Darwin Brewery Ltd. - Flag Porter

Darwin Brewery Ltd. - Flag Porter

Beer Club featured in International Beer Club U.S. & International Variety Beer Club

Style:

English Porter

Country:

England

Alcohol by Volume:

5.0%

Darwin Brewery Ltd. - Flag Porter

  • Alcohol by Volume: 5.0%
  • Bottle Size: No
  • Serving Temperature: 45-50° F
  • Suggested Glassware: Pint Glass

Salvaging 163-year-old yeast that has been sitting at the bottom of a bottle—sitting at the bottom of the English Channel—now that's quite a chore. Thankfully, the makers of this fine brew did their homework in order to come up with this authentic ale. Flag Porter was modeled on the brown porter style prevalent at the turn of the nineteenth century rather than the richly roasted Victorian porters that developed later. This would have been more typical of the porter likely to have been aboard a ship on the waters of the English Channel in 1825. Look for a nice malt nose, with notes of roasted barley and a slight hint of fruitiness from their famous yeast. Expect the rich malty qualities to persist in the flavor, with a subtle roastiness and light spiciness from the yeast. The finish is quite dry, appropriately bitter, and rather complex—with notes of bitter chocolate, figs, and hints of wood and leather. The feel in the mouth is velvety smooth as this complex brew rolls across the tongue. This unique porter has impressed many folks the world over—winning the World Beer Championship Gold in 1998, among other accolades. It is excellent with red meat or oysters, and due to its inherent roasted character, this is a great drink to pair with an earthy, leathery cigar. Cheers!

Porter, a beer that would become the first nationally popular beer style in Britain, was first brewed in 1722 in Shoreditch, London. As the legend goes, it was commonplace for patrons to request two or three different ales to be combined in their glass to strike their preferred flavor (there were more beer aficionados back then). Eventually, an innkeeper named Ralph Harwood developed a beer that embodied the virtues of each component beer, and he called his brew “Entire.” It swiftly became very popular with the working men at the docks of London (or “porters” as they were known, yielding a name that finally stuck).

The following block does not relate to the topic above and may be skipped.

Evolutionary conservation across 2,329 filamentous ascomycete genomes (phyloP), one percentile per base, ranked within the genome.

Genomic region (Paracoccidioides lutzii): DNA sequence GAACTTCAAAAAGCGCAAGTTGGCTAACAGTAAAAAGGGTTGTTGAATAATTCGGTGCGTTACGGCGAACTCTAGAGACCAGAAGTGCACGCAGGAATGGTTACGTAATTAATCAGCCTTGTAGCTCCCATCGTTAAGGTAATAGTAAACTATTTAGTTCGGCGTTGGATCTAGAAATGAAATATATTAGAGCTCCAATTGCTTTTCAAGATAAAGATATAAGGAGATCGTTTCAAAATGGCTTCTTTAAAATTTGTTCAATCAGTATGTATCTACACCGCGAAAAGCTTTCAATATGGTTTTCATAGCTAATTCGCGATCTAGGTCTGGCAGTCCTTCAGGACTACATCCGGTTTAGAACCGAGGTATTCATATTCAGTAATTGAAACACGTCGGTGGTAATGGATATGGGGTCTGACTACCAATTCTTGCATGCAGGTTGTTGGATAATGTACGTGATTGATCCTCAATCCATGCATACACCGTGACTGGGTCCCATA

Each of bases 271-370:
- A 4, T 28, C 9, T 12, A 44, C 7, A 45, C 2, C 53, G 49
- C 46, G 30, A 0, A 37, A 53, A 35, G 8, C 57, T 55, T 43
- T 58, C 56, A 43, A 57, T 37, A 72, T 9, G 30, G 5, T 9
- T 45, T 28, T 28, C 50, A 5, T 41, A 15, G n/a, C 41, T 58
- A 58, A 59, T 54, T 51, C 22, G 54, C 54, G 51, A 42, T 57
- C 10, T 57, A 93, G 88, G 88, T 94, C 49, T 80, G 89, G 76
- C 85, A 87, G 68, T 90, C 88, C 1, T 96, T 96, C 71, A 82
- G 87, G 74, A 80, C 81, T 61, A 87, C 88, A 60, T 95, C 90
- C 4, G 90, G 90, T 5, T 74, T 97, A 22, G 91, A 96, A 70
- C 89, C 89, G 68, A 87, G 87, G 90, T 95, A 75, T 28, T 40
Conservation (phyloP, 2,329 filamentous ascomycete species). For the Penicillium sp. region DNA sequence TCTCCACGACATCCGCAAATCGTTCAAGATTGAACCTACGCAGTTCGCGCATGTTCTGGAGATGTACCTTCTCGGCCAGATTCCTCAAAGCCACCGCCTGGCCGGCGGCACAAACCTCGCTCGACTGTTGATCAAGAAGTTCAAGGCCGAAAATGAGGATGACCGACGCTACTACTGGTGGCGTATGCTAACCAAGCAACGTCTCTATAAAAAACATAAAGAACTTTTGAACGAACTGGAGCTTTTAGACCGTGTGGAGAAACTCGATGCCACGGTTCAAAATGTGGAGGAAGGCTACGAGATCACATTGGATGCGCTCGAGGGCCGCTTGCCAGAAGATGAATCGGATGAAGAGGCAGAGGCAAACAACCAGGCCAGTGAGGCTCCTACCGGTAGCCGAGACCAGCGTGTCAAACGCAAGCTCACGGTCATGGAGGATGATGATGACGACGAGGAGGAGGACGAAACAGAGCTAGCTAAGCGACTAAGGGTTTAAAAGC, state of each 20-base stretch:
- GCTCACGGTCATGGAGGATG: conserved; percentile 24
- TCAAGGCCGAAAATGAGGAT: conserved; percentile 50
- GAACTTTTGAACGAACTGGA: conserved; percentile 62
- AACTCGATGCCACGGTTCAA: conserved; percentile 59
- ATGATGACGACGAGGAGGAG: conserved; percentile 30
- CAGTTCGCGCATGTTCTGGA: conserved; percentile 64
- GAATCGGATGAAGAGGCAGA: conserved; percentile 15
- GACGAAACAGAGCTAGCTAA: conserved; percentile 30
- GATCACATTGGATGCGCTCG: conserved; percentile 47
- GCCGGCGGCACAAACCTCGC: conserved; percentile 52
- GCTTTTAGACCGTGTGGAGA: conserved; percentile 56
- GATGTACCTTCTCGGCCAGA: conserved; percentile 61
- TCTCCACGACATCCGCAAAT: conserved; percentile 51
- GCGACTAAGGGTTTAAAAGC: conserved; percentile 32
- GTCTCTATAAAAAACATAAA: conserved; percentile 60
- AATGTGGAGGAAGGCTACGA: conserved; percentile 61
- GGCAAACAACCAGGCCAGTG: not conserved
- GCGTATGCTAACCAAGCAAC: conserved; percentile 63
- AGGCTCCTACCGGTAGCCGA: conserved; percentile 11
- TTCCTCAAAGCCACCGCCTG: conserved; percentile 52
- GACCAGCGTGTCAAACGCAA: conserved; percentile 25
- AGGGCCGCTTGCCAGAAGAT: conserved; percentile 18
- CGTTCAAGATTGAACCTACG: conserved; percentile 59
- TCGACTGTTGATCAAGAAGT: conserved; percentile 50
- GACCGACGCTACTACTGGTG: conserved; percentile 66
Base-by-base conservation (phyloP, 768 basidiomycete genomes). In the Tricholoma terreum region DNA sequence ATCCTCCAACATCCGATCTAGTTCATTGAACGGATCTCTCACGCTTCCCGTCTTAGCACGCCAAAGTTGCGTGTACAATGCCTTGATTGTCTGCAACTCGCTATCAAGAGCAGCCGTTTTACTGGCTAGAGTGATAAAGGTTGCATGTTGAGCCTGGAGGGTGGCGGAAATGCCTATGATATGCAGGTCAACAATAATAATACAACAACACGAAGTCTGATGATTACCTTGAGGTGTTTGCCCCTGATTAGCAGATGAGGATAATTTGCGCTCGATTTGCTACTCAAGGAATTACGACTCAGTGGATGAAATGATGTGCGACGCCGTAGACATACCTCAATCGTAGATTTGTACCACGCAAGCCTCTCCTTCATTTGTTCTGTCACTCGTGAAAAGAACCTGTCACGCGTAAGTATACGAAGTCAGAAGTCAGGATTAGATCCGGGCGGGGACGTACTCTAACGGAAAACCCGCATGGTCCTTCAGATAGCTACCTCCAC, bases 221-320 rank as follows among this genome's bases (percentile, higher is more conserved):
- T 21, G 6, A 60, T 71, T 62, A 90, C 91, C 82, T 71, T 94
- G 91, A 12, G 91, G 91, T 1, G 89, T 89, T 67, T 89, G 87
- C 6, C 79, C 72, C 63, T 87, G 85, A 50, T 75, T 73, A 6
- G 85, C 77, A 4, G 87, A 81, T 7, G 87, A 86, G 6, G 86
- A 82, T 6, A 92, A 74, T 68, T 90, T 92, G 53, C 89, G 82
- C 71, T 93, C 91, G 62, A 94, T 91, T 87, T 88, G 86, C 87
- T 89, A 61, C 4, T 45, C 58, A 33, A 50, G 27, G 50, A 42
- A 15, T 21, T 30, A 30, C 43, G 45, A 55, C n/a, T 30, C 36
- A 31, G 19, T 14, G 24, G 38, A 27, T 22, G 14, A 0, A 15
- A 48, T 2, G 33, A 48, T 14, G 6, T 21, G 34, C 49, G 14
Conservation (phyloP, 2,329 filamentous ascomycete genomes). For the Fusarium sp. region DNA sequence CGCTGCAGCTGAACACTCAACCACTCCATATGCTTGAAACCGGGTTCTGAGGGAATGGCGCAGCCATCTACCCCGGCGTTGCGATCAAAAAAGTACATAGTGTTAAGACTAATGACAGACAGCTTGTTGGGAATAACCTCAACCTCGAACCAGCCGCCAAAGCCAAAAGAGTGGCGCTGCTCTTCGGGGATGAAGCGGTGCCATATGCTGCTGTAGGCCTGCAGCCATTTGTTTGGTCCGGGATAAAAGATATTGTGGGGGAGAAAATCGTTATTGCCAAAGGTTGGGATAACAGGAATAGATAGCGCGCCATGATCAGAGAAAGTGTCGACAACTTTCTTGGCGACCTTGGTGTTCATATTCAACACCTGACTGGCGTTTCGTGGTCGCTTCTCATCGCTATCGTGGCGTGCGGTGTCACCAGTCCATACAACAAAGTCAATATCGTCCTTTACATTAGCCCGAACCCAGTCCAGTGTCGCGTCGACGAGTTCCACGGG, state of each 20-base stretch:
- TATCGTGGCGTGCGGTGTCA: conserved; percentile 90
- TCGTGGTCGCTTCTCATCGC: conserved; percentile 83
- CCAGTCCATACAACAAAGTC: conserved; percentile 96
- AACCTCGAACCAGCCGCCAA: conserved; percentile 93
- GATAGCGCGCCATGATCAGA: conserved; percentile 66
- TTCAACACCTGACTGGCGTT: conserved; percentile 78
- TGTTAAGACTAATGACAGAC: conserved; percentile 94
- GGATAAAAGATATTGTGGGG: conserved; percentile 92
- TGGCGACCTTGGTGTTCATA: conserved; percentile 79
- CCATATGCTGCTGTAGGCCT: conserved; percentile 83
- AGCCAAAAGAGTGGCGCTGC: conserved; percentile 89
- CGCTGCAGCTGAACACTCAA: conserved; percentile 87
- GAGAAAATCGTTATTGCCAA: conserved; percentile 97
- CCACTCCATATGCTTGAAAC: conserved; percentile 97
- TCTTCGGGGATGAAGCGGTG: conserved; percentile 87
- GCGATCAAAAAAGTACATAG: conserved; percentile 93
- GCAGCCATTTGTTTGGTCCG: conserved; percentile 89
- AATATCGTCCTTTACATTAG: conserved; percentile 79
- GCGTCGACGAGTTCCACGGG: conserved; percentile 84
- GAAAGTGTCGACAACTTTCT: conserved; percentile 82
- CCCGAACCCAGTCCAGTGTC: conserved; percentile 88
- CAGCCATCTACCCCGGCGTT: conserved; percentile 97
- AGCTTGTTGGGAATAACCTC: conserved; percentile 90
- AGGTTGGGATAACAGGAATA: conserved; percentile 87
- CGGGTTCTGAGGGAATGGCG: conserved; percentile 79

Within a few years porter had become the most popular style of beer in Britain. Saloons would offer accommodations to working men with cheap cuts of beef and, of course, porter by the pint. In 1799, Guinness switched entirely (no pun intended) to producing porter, which became the beer of the Irish working man. In fact, it was porter that would ultimately give rise to a variation known today as the very popular Guinness Draught, an Irish dry stout (there is some debate over where to draw the line between porters and stouts, or even to draw the line at all). But despite its massive popularity, the original style all but vanished by 1973, replaced mainly by the stout variations created by Guinness and others.

Today, porter is again alive and well, experiencing a renaissance in both the U.S. and the U.K., though its original formulation and flavor remains somewhat of an uncertainty in the wake of its many variations over the years, not to mention its brush with extinction. But, this month, we provide what may be the most historically accurate porter available today—Flag Porter. Its story is certainly among the most interesting we have ever encountered. In 1988, several bottles of porter were raised from their resting place 60 feet deep in the body of an 1825 shipwreck lying at the bottom of the English Channel. The beers were in their original containers, with their wood stoppers and wax seals intact. Unfortunately, the 163-year-old beer 'tasted like old, wet boots' according to Dr. Keith Thomas, renowned brewer and microbiologist at Brewlab in Sunderland. However, after opening the beer under sterile conditions, Dr. Thomas was able to successfully culture a strain of yeast! After months of re-cultivating this yeast, he brewed a porter using an authentic 1850 recipe. Adhering to the practices of porter brewers of the era, Dr. Thomas uses barley and hops grown without pesticides or chemical fertilizers, and the very same yeast that was extracted from a bottle of 1825 porter!

The beer that has come to be known as Flag Porter is currently brewed by Brewlab’s sister business, the Darwin Brewery of Sunderland, England. Established in 1994, Darwin Brewery has become one of the most respected small breweries in the northeast of England. They produce a wide range of traditional and unique beers on their 12-barrel system and have received ongoing awards, including the Campaign for Real Ale (CAMRA) North East Beer of the Year for their delicious Ghost Ale. They also produce as many as 40 experimental brews each year on their original, tiny, 18-gallon brewing system which is based at Brewlab. Cheers!

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